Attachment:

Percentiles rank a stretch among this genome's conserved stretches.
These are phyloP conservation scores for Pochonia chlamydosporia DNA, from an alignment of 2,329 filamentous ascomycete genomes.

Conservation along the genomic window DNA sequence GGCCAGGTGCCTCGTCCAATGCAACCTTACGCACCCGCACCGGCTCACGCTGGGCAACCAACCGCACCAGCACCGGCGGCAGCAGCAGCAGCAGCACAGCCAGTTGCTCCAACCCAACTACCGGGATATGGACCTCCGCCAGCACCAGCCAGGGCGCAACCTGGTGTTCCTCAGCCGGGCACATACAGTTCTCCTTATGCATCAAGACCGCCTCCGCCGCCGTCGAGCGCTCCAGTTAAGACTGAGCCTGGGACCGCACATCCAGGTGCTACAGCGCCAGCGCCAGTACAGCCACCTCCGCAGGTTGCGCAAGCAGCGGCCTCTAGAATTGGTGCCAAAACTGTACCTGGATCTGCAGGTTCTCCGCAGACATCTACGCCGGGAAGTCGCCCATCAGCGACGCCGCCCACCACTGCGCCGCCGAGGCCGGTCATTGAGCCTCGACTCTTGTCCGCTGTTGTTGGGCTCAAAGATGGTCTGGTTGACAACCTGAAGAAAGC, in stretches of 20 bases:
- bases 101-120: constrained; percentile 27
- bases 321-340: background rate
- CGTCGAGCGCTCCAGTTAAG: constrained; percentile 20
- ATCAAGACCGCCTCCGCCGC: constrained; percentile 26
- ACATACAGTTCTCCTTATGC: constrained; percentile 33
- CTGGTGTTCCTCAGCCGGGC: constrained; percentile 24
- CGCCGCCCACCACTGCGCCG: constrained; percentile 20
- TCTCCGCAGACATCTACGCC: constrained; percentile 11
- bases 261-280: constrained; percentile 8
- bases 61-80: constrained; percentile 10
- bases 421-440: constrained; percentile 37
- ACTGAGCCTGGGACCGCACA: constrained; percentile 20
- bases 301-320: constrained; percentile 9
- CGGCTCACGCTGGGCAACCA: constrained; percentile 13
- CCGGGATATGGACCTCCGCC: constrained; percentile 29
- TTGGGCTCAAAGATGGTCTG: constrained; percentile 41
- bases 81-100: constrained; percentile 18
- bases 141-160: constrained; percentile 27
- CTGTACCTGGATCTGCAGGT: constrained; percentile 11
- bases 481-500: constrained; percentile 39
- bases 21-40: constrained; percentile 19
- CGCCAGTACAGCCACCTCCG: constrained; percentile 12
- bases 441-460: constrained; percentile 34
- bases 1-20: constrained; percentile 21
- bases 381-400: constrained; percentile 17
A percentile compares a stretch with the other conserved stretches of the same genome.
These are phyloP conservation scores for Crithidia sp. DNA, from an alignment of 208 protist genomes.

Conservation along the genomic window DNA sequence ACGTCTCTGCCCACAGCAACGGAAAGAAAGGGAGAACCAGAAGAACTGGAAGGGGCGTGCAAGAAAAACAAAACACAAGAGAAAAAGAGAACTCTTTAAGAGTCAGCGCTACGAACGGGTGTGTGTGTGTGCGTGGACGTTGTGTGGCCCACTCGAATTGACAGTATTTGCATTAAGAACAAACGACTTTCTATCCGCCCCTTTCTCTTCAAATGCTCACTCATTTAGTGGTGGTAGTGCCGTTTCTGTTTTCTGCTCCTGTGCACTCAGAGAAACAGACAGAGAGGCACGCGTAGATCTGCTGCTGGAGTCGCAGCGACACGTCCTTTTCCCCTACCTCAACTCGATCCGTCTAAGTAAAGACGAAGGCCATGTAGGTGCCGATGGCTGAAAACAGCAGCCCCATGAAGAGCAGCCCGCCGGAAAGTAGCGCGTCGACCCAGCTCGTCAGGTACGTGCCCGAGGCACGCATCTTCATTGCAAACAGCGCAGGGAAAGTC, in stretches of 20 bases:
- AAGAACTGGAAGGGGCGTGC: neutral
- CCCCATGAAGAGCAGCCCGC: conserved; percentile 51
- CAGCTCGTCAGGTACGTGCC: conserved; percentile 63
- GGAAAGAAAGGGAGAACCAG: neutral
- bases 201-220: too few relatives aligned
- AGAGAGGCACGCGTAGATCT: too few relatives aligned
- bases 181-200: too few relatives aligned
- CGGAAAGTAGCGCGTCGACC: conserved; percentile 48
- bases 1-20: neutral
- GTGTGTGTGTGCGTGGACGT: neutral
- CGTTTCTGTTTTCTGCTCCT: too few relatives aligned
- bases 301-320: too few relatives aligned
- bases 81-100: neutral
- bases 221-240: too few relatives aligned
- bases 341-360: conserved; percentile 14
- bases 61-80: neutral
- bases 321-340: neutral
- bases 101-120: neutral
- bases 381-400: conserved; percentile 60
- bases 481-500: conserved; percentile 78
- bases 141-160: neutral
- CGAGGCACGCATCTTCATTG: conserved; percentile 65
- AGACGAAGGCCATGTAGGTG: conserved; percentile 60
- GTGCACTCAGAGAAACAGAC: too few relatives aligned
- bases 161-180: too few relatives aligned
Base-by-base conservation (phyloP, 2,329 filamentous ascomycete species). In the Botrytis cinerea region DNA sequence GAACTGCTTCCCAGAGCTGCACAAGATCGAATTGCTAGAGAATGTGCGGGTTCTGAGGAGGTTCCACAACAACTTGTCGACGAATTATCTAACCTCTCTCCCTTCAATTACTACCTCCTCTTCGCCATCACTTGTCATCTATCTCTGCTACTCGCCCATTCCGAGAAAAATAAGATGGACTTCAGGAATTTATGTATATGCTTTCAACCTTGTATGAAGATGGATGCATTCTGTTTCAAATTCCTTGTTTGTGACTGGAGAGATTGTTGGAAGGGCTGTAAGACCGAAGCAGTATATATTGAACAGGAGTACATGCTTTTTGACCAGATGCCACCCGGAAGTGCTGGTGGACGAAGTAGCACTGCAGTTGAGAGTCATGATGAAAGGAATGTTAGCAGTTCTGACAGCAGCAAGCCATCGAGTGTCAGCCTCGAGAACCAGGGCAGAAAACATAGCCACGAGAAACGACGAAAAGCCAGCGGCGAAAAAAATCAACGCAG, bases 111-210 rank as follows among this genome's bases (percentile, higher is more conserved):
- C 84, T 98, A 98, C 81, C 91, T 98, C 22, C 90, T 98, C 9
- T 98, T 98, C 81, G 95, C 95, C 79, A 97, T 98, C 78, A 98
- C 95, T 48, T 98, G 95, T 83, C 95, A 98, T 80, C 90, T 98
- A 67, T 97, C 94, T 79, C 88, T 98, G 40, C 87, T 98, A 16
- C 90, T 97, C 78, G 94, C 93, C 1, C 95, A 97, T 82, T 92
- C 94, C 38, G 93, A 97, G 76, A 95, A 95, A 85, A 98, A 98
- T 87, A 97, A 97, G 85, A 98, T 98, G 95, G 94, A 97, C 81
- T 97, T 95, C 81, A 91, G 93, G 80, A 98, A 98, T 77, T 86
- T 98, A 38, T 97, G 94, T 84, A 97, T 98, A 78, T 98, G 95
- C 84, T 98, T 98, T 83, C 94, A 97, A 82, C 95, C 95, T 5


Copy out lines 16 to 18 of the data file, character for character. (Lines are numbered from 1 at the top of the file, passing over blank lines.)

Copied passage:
- bases 301-320: constrained; percentile 9
- CGGCTCACGCTGGGCAACCA: constrained; percentile 13
- CCGGGATATGGACCTCCGCC: constrained; percentile 29